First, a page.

The nutritional value of soybean [Glycine max (L.) Merr.] seed protein could be enhanced by increasing its concentration of the S-containing amino acids, methionine and cysteine. Two greenhouse pot studies and one field study were conducted with soybean grown under varying levels of S availability to observe the relationship between S availability, seed S content, and relative abundance of poor and high quality storage proteins. Abundances of the β-subunit of β-conglycinin (poor quality) and of glycinin (high quality) seed storage proteins were determined by sodium dodecyl sulfate-polyacrylamide gel electrophoresis (SDS-PAGE). Cotyledon-S concentration more than doubled, and the N:S ratio of the seed decreased sharply (from about 40-20 g N g S-1), as S availability increased from 12 to 62 mg available S per plant in the first greenhouse trial. The amount of the poor-quality β-subunit of β-conglycinin was linearly related to the N:S ratio of cotyledon tissue and varied from less than 15 up to 40% of storage proteins. On the other hand, the high-quality glycinin fraction of storage protein showed a linear, negative relation to N:S ratio of cotyledon tissue and decreased from 60 to less than 30% of storage proteins as the N:S ratio increased under S stress. Even in high S environments the β-subunit of β-conglycinin comprised 10% or more of total storage proteins. Since poor quality storage protein was synthesized even in high S environments, we hypothesize that the plant's ability to reduce sulfate and synthesize S-containing amino acids during seed filling may be a factor limiting soybean protein quality.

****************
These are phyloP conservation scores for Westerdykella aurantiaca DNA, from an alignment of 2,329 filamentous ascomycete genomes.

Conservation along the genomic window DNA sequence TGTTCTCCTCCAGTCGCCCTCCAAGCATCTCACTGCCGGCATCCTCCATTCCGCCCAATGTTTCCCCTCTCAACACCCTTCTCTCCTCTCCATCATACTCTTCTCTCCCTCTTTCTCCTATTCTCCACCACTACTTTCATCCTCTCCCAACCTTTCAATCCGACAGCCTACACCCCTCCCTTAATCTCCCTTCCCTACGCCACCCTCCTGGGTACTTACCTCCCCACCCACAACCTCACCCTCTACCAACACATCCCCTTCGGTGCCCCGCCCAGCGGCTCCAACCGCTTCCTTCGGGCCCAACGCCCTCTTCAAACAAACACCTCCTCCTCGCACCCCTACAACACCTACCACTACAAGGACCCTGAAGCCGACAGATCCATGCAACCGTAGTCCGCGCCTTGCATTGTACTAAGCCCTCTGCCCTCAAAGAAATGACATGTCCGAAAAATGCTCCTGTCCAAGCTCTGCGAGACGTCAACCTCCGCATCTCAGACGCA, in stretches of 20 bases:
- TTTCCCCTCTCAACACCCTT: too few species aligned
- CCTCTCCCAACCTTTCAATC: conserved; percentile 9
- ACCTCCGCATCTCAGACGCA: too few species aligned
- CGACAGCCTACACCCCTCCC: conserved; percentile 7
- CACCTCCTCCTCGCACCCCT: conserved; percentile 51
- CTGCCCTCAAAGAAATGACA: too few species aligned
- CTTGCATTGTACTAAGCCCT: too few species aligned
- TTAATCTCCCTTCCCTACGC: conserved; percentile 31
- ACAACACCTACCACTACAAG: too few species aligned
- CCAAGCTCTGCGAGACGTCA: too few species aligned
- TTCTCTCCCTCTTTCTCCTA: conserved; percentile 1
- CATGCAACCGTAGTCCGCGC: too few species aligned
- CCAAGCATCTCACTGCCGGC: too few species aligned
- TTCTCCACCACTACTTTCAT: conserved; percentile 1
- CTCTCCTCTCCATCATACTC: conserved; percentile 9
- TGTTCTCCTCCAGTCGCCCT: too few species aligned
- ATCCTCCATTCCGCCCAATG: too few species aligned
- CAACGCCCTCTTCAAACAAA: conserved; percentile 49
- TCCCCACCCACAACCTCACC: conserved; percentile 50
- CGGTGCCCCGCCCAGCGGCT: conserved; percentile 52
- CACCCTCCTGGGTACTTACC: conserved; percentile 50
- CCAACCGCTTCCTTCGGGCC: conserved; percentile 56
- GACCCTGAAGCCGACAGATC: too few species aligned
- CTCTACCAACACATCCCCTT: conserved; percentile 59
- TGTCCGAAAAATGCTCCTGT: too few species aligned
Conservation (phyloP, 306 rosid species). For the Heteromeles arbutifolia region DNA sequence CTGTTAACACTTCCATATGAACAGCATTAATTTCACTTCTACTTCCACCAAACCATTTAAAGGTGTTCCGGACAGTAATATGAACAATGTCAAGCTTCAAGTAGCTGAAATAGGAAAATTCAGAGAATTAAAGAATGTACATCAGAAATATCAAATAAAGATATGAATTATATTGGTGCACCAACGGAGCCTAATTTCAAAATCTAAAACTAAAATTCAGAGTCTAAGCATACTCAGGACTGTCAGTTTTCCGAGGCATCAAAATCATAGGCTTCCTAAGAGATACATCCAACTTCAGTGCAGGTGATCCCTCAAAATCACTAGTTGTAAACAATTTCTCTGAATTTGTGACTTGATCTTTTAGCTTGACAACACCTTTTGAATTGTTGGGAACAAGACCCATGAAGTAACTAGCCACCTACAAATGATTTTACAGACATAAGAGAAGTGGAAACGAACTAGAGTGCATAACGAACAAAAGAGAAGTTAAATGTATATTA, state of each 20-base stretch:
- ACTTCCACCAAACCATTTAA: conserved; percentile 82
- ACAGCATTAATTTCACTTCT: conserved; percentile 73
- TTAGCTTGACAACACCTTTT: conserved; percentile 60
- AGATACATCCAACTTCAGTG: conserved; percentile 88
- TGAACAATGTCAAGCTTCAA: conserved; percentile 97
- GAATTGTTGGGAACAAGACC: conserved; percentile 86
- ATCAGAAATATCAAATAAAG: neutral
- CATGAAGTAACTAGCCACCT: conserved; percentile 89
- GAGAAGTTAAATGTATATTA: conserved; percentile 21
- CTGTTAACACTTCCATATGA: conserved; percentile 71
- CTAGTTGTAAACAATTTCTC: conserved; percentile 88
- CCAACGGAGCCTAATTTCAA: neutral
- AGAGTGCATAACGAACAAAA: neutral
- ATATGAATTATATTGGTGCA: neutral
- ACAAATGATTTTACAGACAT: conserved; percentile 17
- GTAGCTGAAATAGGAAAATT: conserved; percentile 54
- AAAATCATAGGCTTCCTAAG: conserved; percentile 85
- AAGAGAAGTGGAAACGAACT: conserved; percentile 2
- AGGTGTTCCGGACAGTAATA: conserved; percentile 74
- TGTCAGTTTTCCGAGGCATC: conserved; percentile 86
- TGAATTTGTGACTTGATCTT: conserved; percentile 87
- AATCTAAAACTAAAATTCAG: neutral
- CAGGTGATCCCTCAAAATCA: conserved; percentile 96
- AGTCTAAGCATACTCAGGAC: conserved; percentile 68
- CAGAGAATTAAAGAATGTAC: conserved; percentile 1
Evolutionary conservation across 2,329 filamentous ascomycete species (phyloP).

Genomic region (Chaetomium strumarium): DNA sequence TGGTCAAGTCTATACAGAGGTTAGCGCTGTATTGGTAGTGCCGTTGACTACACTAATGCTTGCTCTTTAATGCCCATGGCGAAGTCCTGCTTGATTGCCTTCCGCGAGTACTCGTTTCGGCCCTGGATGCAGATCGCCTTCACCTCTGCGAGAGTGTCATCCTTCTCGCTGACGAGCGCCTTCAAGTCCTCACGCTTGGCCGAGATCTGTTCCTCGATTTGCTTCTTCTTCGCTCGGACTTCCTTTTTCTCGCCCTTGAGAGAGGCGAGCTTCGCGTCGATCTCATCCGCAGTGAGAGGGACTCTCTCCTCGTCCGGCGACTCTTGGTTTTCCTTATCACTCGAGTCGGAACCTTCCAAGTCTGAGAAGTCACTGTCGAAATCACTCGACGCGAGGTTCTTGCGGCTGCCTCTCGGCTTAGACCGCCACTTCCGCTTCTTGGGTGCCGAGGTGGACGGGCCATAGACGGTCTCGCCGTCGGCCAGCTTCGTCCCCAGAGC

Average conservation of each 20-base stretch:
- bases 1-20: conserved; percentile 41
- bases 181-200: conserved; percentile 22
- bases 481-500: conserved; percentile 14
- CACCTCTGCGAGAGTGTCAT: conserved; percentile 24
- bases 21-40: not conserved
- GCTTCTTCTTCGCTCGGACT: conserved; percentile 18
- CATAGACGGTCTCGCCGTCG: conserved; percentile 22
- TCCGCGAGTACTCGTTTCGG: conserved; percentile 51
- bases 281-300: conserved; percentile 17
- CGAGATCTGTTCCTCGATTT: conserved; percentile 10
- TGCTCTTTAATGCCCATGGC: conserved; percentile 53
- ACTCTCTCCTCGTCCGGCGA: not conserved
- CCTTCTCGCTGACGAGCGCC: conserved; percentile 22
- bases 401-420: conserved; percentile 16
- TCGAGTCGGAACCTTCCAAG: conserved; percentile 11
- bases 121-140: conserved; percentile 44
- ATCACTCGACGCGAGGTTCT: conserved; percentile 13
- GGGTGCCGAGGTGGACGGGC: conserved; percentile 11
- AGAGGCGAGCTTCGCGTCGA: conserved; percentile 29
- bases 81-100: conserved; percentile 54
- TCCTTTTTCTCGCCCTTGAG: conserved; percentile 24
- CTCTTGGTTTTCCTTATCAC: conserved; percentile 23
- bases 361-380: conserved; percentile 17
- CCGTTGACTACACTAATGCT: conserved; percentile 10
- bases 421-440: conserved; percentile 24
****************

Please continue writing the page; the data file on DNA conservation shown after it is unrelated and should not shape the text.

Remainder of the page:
|Original language||English (US)|
|Number of pages||4|
|State||Published - 1998|